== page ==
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Training Journal

My journal of running, training and racing.

Ironman Week

Mark Junkans

My sister Sarah and I after our first triathlon ever at Lake Okoboji, IA.

My sister Sarah and I after our first triathlon ever at Lake Okoboji, IA.

This Friday I fly to meet my sistser Sarah in Louisville so we can do our fourth triathlon and our third Ironman event together.

Our first was IM 70.3 Branson last September. Our second one together was IM 70.3 Kansas this summer.

Right after that race I decided that my life just wasn't complete without doing a full Ironman this year so I signed up to race IM Louisville the day before my birthday. Shortly afterward, Sarah called me and told me she was seriously considering doing it as well, and I couldn't believe it.

A few weeks later, she told me that she was registered and I'm very excited to be sharing the experience with her. All I can say is that I wish I were as tough as she is.

Training

In deciding where to put most of my efforts in this training block, I decided that spending hours in the pool just to shave off 5 minutes wouldn't be the best use of my valuable time. The bike, however, is still an area where I can make up a lot of time and still have energy to run a full marathon. So, I reduced my running mileage, swam only enough to get me ready, and put all my energy into building my bike power and endurance. Also, since I don't yet have a powermeter, I signed on Trainerroad.com and began to do some serious bike training. I can't recomend this website enough for improving bike fitness.

Since I cut my running way back to save energy for the bike, my coach and I decided that I do speed work on Wed, endurance work on Friday and a long run on Sunday. That meant that Tuesday I had bike intervals, Wed I had run intervals, and Thursday I had bike intervals again. on Friday my legs were shot and those runs turned into recovery days to try and rest up for my 80-100 mile bike on Saturday and 16-20 mile run on Sunday.

Also, in order to not take up too much family time on Saturdays, I woke up super early and spent the first two hours on the bike trainer until the sun came up, that way I only had to be out of the house for another 2-3 hours. I have a wonderful wife who was very patient through this process, but I didn't want to be out every Saturday and miss my time with the kids or make her stay home all day.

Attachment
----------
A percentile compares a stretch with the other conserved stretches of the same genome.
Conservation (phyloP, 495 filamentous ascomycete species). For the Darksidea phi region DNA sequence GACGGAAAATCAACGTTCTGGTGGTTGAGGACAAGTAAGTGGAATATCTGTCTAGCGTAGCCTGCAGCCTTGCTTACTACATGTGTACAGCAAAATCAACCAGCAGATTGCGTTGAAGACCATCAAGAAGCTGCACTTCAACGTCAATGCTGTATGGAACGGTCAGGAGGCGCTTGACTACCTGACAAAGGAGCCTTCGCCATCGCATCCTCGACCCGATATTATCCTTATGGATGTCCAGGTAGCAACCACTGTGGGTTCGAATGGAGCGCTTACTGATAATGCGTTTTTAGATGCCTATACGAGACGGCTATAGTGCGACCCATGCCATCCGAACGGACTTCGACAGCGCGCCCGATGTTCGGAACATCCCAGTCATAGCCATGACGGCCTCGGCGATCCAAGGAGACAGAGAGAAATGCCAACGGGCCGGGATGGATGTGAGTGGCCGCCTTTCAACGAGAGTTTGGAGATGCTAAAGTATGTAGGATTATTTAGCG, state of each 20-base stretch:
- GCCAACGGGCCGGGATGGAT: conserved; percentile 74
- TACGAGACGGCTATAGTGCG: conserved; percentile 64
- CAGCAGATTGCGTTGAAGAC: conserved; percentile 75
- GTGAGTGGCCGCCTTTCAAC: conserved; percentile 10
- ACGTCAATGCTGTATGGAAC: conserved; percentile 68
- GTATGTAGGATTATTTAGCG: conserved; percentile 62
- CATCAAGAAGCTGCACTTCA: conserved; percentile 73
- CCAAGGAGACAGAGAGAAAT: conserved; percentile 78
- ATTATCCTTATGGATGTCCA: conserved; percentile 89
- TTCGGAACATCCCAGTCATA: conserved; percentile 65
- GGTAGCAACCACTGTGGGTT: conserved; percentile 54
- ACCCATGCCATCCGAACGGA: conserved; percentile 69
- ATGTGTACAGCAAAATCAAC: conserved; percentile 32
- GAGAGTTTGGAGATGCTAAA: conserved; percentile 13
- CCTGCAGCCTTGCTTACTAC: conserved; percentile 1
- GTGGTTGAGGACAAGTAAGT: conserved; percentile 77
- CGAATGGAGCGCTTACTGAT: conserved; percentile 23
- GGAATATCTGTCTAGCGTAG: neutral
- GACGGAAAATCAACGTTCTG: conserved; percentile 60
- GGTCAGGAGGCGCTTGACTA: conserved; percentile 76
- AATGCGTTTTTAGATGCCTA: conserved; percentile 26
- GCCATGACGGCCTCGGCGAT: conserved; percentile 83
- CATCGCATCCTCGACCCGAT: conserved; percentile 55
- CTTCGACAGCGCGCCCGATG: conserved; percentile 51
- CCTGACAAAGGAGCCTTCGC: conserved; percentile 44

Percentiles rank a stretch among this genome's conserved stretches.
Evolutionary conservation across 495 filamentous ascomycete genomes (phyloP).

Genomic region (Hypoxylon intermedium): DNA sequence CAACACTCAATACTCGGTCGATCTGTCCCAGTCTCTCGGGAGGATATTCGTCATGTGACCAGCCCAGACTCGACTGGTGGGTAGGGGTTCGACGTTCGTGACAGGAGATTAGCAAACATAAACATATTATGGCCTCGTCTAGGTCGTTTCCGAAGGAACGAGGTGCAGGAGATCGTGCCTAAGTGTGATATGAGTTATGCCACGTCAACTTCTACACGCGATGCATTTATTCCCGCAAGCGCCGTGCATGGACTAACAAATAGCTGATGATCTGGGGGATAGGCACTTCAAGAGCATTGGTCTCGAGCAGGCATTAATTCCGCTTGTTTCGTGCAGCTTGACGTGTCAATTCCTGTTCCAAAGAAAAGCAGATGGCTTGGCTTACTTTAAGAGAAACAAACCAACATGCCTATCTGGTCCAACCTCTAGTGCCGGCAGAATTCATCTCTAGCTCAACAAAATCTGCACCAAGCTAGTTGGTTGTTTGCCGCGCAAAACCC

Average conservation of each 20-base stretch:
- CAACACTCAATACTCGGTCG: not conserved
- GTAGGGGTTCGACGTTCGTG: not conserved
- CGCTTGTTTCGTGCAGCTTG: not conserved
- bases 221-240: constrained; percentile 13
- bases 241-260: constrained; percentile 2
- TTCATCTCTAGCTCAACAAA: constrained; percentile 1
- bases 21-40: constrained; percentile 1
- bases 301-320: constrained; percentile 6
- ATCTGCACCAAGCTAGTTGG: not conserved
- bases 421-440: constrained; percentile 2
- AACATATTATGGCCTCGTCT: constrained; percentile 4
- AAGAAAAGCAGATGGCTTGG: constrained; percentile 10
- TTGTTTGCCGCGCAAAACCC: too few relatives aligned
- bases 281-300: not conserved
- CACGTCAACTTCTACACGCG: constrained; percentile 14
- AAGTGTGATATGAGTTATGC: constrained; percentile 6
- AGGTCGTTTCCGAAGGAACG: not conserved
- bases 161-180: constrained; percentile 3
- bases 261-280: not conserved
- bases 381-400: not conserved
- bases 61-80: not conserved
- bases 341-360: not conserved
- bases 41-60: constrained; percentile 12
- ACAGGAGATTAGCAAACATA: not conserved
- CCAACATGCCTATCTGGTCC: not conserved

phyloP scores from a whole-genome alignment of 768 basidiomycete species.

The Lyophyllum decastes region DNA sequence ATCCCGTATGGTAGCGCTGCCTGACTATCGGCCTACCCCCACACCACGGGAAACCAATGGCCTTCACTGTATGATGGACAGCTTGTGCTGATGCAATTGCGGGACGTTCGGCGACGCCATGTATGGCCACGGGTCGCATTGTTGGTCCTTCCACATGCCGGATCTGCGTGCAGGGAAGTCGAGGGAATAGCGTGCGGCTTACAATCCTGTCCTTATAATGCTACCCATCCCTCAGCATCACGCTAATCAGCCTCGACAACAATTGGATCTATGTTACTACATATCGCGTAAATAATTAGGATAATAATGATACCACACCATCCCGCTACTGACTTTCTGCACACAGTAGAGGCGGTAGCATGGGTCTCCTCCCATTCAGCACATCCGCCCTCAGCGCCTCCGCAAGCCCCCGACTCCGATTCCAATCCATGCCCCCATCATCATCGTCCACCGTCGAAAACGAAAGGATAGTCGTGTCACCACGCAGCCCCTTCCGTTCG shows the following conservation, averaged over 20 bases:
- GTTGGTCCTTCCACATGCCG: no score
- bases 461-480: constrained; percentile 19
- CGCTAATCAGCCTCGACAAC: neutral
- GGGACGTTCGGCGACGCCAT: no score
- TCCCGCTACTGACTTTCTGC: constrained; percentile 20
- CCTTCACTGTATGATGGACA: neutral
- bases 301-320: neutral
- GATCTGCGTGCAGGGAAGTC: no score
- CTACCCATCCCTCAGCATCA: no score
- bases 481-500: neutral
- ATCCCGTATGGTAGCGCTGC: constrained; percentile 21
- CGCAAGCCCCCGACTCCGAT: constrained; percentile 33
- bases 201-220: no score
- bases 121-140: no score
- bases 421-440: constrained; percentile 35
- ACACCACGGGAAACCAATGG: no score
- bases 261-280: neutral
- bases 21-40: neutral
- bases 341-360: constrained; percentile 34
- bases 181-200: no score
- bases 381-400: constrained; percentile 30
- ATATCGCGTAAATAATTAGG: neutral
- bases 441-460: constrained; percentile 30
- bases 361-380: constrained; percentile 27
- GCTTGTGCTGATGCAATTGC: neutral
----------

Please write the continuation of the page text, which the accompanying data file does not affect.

I only swam an average of 2-3 times a week and built my volume to where I would be sure I could finish the 2.4 mile swim without expending too much energy. This means I'll be about 15-20 minutes behind the leaders when they exit the water, but I had to pick my battles.

Am I ready for this race? I guess as ready as I can be. I didn't set out this year to do a full IM, but why not? It's the question that I get asked most when I tell people I'm doing triathlons. "So, have you done an Ironman?" I'm just enough of a contrarian that I enjoy saying no.

Why have I never aspired to do an IM before now?

Time

It takes a lot of time to train for an Ironman event, but it doesn't have to take 20+ hours a week. The biggest time investment is on the bike. Moving from 2-3 hour weekly long rides to 4-6 hour rides is a big jump along with the added workouts during the week. Other than the bike, everything else has been pretty much held in check. I figured out a way keep my training at about 12-16 hours a week with only one week above 20.

Popularity and Commercialization

Another reason I never wanted to do an Ironman event is because it's become way too popular among the 1%. I don't know why, but I cringe everytime I see a type A executive roll up with a $10,000 bike and the IM logo on everything. I keep thinking to myself, why do I want to be part of a crowd that measures everything by how expensive your gear is?

Then I'm reminded that most of the participants are just average people with average jobs who have set a goal and are achieving something amazing. I can relate to that, but you won't ever see me with an WTC corporate logo tattoo or a 140.6 bumper sticker on my car. But hey, everyone is motivated differently.

Competition

Another reason I never wanted to compete in a full IM is the same reason I don't play golf. It's because I'm not as fast as the top guys in my age group, and I know it would take tons of work to get there. I know it may sound silly, but I'm never satisfied with just finishing and I also don't want to get sucked into selling my soul or sacrificing my family to earn a World Championship spot. However, with my competitive nature, I'm also never satisfied with just finishing. Since Ironman can become all-consuming, I have to seriously consider how I can cap my training load and still keep improving to the point where I'm on the podium at a larger race. I will also need to get over my hatred for swimming laps, but that's another story.

Cost

Ok, so that's the other reason I don't play golf. Even though I'm a pretty frugal triathlete, Ironman is still a costly venture. There's the entry fees, equipment, gym/pool membership, toys, nutrition, injuries, travel, coaching, etc. All this has to come out of our family budget from somewhere, and whatever I spend on this reduces reduces our vacation fund, savings, household items, etc. It's a pretty selfish endeavor for me to spend so much time and money training for races. The upside is that I'm setting an example for my daughters and hopefully helping them see that putting priorities on physical activities is better than just entertaining and feeding oneself. Is the cost worth it? Hmmm.

Either way, I'll be in Louisville this weekend to compete, and hopefully I don't completely blow up in the process. After that, it's back to doing what I love best...running!